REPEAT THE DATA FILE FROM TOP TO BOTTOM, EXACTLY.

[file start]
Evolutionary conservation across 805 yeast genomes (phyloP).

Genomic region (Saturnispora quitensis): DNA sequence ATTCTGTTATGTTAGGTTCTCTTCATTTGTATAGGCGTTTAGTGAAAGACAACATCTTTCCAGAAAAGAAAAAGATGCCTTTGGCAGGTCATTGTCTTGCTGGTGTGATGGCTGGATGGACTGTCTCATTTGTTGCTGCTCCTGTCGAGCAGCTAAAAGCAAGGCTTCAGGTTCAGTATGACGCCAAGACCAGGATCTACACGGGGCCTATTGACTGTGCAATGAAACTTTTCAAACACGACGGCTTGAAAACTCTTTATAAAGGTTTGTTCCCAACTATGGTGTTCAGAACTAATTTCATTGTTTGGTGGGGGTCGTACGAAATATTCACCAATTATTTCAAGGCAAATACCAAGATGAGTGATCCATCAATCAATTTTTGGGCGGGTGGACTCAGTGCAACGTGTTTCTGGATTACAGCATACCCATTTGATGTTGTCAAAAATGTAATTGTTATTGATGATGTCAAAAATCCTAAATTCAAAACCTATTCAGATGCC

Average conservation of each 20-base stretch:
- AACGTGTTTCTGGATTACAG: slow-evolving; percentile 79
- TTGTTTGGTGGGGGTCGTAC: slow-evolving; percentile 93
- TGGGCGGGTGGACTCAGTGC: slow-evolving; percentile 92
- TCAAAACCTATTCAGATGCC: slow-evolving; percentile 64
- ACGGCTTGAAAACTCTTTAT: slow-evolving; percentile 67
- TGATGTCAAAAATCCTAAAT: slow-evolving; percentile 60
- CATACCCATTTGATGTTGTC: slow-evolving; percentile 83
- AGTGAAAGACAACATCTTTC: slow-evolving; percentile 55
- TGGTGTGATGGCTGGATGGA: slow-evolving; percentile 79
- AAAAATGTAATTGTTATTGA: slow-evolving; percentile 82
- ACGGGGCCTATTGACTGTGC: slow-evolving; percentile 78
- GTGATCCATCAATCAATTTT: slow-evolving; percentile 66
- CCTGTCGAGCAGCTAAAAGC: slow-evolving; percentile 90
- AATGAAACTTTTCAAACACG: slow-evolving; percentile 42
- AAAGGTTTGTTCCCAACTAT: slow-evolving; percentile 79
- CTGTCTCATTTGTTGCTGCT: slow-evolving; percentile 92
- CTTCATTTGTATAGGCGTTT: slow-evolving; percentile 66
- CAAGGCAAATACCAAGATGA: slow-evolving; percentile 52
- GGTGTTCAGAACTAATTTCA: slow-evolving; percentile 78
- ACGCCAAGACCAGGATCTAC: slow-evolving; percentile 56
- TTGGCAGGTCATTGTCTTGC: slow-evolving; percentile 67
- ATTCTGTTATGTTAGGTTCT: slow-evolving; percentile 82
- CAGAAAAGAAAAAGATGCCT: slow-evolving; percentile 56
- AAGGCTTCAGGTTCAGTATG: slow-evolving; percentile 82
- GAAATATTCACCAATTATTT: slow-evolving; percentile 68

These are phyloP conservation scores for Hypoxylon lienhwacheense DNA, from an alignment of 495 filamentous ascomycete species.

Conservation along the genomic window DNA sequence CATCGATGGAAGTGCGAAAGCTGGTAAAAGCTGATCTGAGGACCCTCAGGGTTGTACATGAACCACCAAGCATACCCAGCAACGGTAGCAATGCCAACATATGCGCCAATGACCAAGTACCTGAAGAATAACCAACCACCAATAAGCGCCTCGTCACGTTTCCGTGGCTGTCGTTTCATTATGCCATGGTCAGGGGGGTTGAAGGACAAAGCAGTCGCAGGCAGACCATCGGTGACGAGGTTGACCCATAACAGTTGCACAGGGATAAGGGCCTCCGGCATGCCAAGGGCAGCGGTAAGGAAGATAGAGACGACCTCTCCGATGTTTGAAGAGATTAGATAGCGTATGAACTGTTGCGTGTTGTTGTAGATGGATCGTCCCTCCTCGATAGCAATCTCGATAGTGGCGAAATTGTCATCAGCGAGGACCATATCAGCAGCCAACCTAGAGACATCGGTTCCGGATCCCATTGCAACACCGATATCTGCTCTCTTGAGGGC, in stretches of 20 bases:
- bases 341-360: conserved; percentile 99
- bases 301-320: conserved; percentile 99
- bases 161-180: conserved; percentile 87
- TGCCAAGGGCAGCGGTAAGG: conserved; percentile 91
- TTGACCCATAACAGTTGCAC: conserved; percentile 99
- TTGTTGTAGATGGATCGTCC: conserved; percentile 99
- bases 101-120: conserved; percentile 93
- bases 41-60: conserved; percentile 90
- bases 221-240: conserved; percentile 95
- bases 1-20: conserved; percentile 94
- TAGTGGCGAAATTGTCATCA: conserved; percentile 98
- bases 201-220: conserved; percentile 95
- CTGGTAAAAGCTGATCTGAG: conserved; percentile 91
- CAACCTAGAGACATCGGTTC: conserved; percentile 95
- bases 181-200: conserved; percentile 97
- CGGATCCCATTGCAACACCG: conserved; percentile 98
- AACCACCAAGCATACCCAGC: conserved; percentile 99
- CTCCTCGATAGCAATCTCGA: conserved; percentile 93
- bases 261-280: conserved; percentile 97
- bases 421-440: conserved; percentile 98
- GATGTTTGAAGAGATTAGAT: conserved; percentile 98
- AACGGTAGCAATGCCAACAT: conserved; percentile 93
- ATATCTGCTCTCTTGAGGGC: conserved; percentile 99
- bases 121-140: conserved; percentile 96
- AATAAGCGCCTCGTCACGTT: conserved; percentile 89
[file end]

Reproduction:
Evolutionary conservation across 805 yeast genomes (phyloP).

Genomic region (Saturnispora quitensis): DNA sequence ATTCTGTTATGTTAGGTTCTCTTCATTTGTATAGGCGTTTAGTGAAAGACAACATCTTTCCAGAAAAGAAAAAGATGCCTTTGGCAGGTCATTGTCTTGCTGGTGTGATGGCTGGATGGACTGTCTCATTTGTTGCTGCTCCTGTCGAGCAGCTAAAAGCAAGGCTTCAGGTTCAGTATGACGCCAAGACCAGGATCTACACGGGGCCTATTGACTGTGCAATGAAACTTTTCAAACACGACGGCTTGAAAACTCTTTATAAAGGTTTGTTCCCAACTATGGTGTTCAGAACTAATTTCATTGTTTGGTGGGGGTCGTACGAAATATTCACCAATTATTTCAAGGCAAATACCAAGATGAGTGATCCATCAATCAATTTTTGGGCGGGTGGACTCAGTGCAACGTGTTTCTGGATTACAGCATACCCATTTGATGTTGTCAAAAATGTAATTGTTATTGATGATGTCAAAAATCCTAAATTCAAAACCTATTCAGATGCC

Average conservation of each 20-base stretch:
- AACGTGTTTCTGGATTACAG: slow-evolving; percentile 79
- TTGTTTGGTGGGGGTCGTAC: slow-evolving; percentile 93
- TGGGCGGGTGGACTCAGTGC: slow-evolving; percentile 92
- TCAAAACCTATTCAGATGCC: slow-evolving; percentile 64
- ACGGCTTGAAAACTCTTTAT: slow-evolving; percentile 67
- TGATGTCAAAAATCCTAAAT: slow-evolving; percentile 60
- CATACCCATTTGATGTTGTC: slow-evolving; percentile 83
- AGTGAAAGACAACATCTTTC: slow-evolving; percentile 55
- TGGTGTGATGGCTGGATGGA: slow-evolving; percentile 79
- AAAAATGTAATTGTTATTGA: slow-evolving; percentile 82
- ACGGGGCCTATTGACTGTGC: slow-evolving; percentile 78
- GTGATCCATCAATCAATTTT: slow-evolving; percentile 66
- CCTGTCGAGCAGCTAAAAGC: slow-evolving; percentile 90
- AATGAAACTTTTCAAACACG: slow-evolving; percentile 42
- AAAGGTTTGTTCCCAACTAT: slow-evolving; percentile 79
- CTGTCTCATTTGTTGCTGCT: slow-evolving; percentile 92
- CTTCATTTGTATAGGCGTTT: slow-evolving; percentile 66
- CAAGGCAAATACCAAGATGA: slow-evolving; percentile 52
- GGTGTTCAGAACTAATTTCA: slow-evolving; percentile 78
- ACGCCAAGACCAGGATCTAC: slow-evolving; percentile 56
- TTGGCAGGTCATTGTCTTGC: slow-evolving; percentile 67
- ATTCTGTTATGTTAGGTTCT: slow-evolving; percentile 82
- CAGAAAAGAAAAAGATGCCT: slow-evolving; percentile 56
- AAGGCTTCAGGTTCAGTATG: slow-evolving; percentile 82
- GAAATATTCACCAATTATTT: slow-evolving; percentile 68

These are phyloP conservation scores for Hypoxylon lienhwacheense DNA, from an alignment of 495 filamentous ascomycete species.

Conservation along the genomic window DNA sequence CATCGATGGAAGTGCGAAAGCTGGTAAAAGCTGATCTGAGGACCCTCAGGGTTGTACATGAACCACCAAGCATACCCAGCAACGGTAGCAATGCCAACATATGCGCCAATGACCAAGTACCTGAAGAATAACCAACCACCAATAAGCGCCTCGTCACGTTTCCGTGGCTGTCGTTTCATTATGCCATGGTCAGGGGGGTTGAAGGACAAAGCAGTCGCAGGCAGACCATCGGTGACGAGGTTGACCCATAACAGTTGCACAGGGATAAGGGCCTCCGGCATGCCAAGGGCAGCGGTAAGGAAGATAGAGACGACCTCTCCGATGTTTGAAGAGATTAGATAGCGTATGAACTGTTGCGTGTTGTTGTAGATGGATCGTCCCTCCTCGATAGCAATCTCGATAGTGGCGAAATTGTCATCAGCGAGGACCATATCAGCAGCCAACCTAGAGACATCGGTTCCGGATCCCATTGCAACACCGATATCTGCTCTCTTGAGGGC, in stretches of 20 bases:
- bases 341-360: conserved; percentile 99
- bases 301-320: conserved; percentile 99
- bases 161-180: conserved; percentile 87
- TGCCAAGGGCAGCGGTAAGG: conserved; percentile 91
- TTGACCCATAACAGTTGCAC: conserved; percentile 99
- TTGTTGTAGATGGATCGTCC: conserved; percentile 99
- bases 101-120: conserved; percentile 93
- bases 41-60: conserved; percentile 90
- bases 221-240: conserved; percentile 95
- bases 1-20: conserved; percentile 94
- TAGTGGCGAAATTGTCATCA: conserved; percentile 98
- bases 201-220: conserved; percentile 95
- CTGGTAAAAGCTGATCTGAG: conserved; percentile 91
- CAACCTAGAGACATCGGTTC: conserved; percentile 95
- bases 181-200: conserved; percentile 97
- CGGATCCCATTGCAACACCG: conserved; percentile 98
- AACCACCAAGCATACCCAGC: conserved; percentile 99
- CTCCTCGATAGCAATCTCGA: conserved; percentile 93
- bases 261-280: conserved; percentile 97
- bases 421-440: conserved; percentile 98
- GATGTTTGAAGAGATTAGAT: conserved; percentile 98
- AACGGTAGCAATGCCAACAT: conserved; percentile 93
- ATATCTGCTCTCTTGAGGGC: conserved; percentile 99
- bases 121-140: conserved; percentile 96
- AATAAGCGCCTCGTCACGTT: conserved; percentile 89